Losing a child is devastating for a parent. She lost a grandson too, then a best friend.

Does she have other grandchildren? They can alleviate the despair she feels on losing her grandson. Is she happy to see them when they visit?

Two years is a long time to be grieving. Work with her providers for their insight and keep being the good daughter you are. Thankfully you have another brother who feels the same way.
Together you two can hopefully help mother work this out on her own and get back to living.

Good luck to you!
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Countrymouse Feb 2019
This is a lovely, supportive and constructive post; only I wouldn't suggest volunteering other grandchildren's help at this stage. Mother could react to their presence in any number of ways, some of which might be very upsetting for young children or teenagers. For example, what they don't alleviate her sense of loss but heighten her terror of losing them too? What if they bring her a diorama and get not even a glance in response?

I think I'd wait for professional input.
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I don’t think she intentionally decides I’m going to end my life. However, I do think there were times where she just holes up in her bed takes pain meds or Xanax and just wants to sleep ..... and disappear.

Yes, I have and am seeing a therapist and I am always a work in progress.

Her best east friend was her best friend from childhood. A wonderful lady and they were inseparable. She was part of our family. However, since you brought up spouse. I didn’t mention in original post but her husband, my father, died 11 yrs ago. And honestly I don’t think she’s dealt with that either. It was a quick and devastating diagnosis of cancer. Diagnosed in January and died 3 months later.

I do see that from her view that this is what it is in her eyes and she doesn’t have anything to look forward to. But I have to believe that counseling can help in some way. Even if she can get out some emotions, anger, things that she won’t say to me because she doesn’t want to upset me.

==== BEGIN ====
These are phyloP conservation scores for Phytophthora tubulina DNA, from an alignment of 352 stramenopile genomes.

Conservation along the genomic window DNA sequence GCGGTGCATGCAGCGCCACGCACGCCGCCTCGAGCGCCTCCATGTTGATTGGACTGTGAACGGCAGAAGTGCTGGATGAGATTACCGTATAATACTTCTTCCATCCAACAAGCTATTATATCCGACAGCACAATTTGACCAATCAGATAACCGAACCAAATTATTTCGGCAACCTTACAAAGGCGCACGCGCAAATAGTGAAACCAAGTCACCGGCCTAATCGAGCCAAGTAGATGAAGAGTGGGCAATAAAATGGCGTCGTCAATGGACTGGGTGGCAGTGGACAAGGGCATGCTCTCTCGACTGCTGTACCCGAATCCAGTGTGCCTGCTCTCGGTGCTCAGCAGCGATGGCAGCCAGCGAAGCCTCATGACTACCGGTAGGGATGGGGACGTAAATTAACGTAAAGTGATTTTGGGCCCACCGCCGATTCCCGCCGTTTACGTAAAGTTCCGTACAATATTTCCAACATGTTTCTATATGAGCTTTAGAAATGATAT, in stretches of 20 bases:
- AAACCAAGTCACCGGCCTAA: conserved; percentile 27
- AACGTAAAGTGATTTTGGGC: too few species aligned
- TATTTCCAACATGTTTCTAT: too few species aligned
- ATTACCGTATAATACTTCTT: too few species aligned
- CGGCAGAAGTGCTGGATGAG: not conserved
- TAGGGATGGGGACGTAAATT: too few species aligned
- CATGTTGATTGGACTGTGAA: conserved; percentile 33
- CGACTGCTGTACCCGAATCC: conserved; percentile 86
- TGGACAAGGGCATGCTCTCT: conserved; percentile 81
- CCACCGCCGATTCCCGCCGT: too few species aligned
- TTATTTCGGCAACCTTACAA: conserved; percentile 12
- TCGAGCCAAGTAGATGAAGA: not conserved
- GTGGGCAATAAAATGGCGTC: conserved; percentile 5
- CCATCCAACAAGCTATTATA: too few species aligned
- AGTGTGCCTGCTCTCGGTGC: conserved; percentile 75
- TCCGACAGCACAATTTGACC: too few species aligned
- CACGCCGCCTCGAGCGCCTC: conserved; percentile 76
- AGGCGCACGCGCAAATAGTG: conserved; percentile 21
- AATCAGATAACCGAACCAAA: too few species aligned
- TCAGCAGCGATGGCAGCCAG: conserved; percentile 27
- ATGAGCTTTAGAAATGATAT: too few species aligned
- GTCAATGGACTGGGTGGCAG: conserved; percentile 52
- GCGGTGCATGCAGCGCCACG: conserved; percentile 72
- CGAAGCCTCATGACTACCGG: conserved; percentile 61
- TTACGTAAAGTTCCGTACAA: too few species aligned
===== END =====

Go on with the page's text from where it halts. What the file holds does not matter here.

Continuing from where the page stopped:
I will I’ll never give up on her because she never gave up on me.

Thank you you for your kind words.
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But it all comes down can't force her to do anything. If she isn't ready, it won't work anyway. You cannot save someone from themselves. You cannot dictate what you feel they should do. The law sees them as adults being able to make their own decisions. good or bad. And unlessl they are a threat to themselves or someone else, those in law enforcement, Social work or APS can do nothing.
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You don't. Not without a counselor at least. Get her and your brother into therapy. It'll help them a lot.
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I am struggling with this same situation with my mother, age 91. She has dementia, but can be very clear headed sometimes. The question is "how do you convince a person of strong religious faith that living on earth is a better place compared to going to heaven?" I have talked to a number of people e.g. clergy, etc. and the only reasonable response is that "it is not their decision to make, only God makes that decision". Unfortunately, as far as I can tell that has not resonated with her. We keep telling her this, hopefully it will sink in.
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tornadojan Feb 2019
Rusbar, I have literally the same situation (my mom is 92 - :) ). It IS hard to come up with a faith-filled response, especially when I don't always believe it myself. To be honest, I really think my mom would rather be with my dad and her other loved ones in heaven. It is a challenge sometimes to understand God's ways.
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The sad state of the crutch of addiction is that the addicted person will go TO ANY LENGTH to get one pill -- one hit -- one drink --one trip to the casino. THEY WILL NOT GIVE UP. THEY WLL WALK THROUGH A SNOW STORM TO GET THEIR FIX. Only she has to make the decision to seek help.
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This is depression, plain and simple. In her case, it sounds like addiction plays a big part too. She needs professional counseling. You could try consulting her doctor or her minister to see what is available to her. You might even want to see if you can get her to an AA meeting. They deal with addictions quite well and would give you and your brother support as well as your mom. Maybe try family counseling. The tragic and sudden death of loved ones is so difficult to deal with. It sounds like you all need to take the time to grieve and get some closure. Best of luck to you.
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I’m so sorry. Are you, your mom and brother open to speaking with a counselor / therapist or attending a loss support group? Grief is love for those who passed. There is no stage or timeline. You learn to live with it. When my first child unexpectedly passed, we started seeing a counselor / therapist. My mom suffers from depression but was in denial although she was on anti-depressants in the past. We had other unresolved issues so it was helpful to see a professional. Also, my husband and I have found a wonderful support group and have learned to smile and laugh again. At the same time, we think of our first child every day and honor him in big and small ways.